Grizzly bears are currently found in only 2 percent of their historic range within the U.S. In the early 1800s, an estimated 100,000 grizzlies lived in the western United States (excluding Alaska), but their numbers declined greatly as settlers moved west. Logging, mining, and road construction further reduced grizzly numbers by destroying their habitat. Today, there are about 1,000 of these bears in Montana, northern Idaho, northeastern Washington, and Wyoming. In Alaska, the grizzly bear population is estimated at 30,000.
The grizzly bears that live in the Bronx Zoo are part of a unique conservation intervention by the Wildlife Conservation Society. The bears had been encroaching on human habitat—a problem that leads to all sorts of conflicts in places throughout the world where animals and people share their turf. As a result of being nuisance bears,” they faced possible euthanization. Working together with the U.S. Fish and Wildlife Service, the zoo was able to provide a refuge for the bears.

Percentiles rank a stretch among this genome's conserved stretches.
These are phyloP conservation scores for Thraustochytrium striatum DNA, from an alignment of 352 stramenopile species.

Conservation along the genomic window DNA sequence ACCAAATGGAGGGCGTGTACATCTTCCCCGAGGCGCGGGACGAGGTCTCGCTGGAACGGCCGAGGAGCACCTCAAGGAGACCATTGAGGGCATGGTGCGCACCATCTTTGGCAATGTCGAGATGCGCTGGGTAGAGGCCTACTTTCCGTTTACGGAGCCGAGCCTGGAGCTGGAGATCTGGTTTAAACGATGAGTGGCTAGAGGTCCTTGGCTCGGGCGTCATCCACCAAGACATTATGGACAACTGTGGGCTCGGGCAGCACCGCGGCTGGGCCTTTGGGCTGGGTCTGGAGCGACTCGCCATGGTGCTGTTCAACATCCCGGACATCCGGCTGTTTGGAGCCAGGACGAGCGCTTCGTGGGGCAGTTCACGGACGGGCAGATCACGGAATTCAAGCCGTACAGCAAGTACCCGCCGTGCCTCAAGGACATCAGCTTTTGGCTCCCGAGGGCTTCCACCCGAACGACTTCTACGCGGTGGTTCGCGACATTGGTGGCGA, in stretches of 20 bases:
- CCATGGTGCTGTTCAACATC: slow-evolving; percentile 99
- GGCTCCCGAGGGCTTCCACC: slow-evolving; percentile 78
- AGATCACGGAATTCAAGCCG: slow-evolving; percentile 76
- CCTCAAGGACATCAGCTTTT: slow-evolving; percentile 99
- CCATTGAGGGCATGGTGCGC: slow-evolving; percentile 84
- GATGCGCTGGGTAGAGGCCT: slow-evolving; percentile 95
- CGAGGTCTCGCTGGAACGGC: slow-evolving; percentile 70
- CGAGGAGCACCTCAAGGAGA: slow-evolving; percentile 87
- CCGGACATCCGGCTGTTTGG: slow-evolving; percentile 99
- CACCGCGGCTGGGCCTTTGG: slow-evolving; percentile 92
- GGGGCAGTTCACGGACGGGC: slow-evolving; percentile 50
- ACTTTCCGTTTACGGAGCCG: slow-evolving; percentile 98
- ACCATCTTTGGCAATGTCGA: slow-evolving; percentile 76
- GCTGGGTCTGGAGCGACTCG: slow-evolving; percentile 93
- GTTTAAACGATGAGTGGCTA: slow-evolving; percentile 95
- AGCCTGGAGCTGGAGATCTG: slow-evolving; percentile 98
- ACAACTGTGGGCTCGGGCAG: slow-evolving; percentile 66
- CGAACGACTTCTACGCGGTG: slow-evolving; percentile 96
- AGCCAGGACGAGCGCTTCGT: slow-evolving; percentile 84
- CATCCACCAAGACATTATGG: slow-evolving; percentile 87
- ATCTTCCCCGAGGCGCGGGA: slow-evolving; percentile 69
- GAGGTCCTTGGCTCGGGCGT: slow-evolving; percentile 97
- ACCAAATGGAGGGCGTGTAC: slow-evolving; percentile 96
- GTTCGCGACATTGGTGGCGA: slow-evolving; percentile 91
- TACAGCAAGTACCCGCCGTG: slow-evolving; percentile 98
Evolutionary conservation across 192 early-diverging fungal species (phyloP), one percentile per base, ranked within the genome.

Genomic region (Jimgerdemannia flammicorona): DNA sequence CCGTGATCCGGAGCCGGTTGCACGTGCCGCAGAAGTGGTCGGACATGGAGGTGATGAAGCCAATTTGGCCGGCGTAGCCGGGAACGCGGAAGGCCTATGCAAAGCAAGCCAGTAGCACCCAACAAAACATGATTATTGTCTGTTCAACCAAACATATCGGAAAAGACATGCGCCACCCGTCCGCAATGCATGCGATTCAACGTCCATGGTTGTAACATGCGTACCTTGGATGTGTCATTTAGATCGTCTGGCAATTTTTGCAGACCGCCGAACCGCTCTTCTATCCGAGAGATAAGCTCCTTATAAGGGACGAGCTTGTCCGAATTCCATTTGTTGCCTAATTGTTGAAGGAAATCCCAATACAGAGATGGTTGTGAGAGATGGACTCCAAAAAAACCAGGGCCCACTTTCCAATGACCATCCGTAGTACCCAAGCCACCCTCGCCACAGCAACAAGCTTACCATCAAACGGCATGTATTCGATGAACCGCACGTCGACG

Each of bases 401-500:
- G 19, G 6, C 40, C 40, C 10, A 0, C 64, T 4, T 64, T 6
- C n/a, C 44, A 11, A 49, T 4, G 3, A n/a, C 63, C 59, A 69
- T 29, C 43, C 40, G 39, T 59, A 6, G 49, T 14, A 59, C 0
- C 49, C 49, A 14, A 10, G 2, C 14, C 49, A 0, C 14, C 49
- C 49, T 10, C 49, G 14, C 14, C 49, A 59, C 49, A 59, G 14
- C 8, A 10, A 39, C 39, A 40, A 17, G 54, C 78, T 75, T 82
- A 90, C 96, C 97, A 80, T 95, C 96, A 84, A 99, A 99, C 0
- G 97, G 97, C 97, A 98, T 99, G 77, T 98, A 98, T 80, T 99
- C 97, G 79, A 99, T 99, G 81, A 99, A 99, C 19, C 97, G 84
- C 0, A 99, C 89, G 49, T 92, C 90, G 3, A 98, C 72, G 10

WCS field conservationists based in the Greater Yellowstone Ecosystem are monitoring energy development projects, predator-prey dynamics, and human-wildlife conflicts across the landscape to protect grizzly bears and other Western wildlife species. WCS Canada operates the Yellowstone-to-Yukon initiative. This field program seeks to repair habitat fragmentation and maintain an interconnected ecoregion that can support the grizzly bear and other wide-ranging animals. (Bronx Zoo)
On March 22, 2007, The US Federal Government stated that Grizzly bears in and around Yellowstone National Park (Greater Yellowstone Ecosystem) no longer need Endangered Species Act protection. Several environmental organizations including the NRDC have since brought legal suit against the federal government to relist the grizzly bear.
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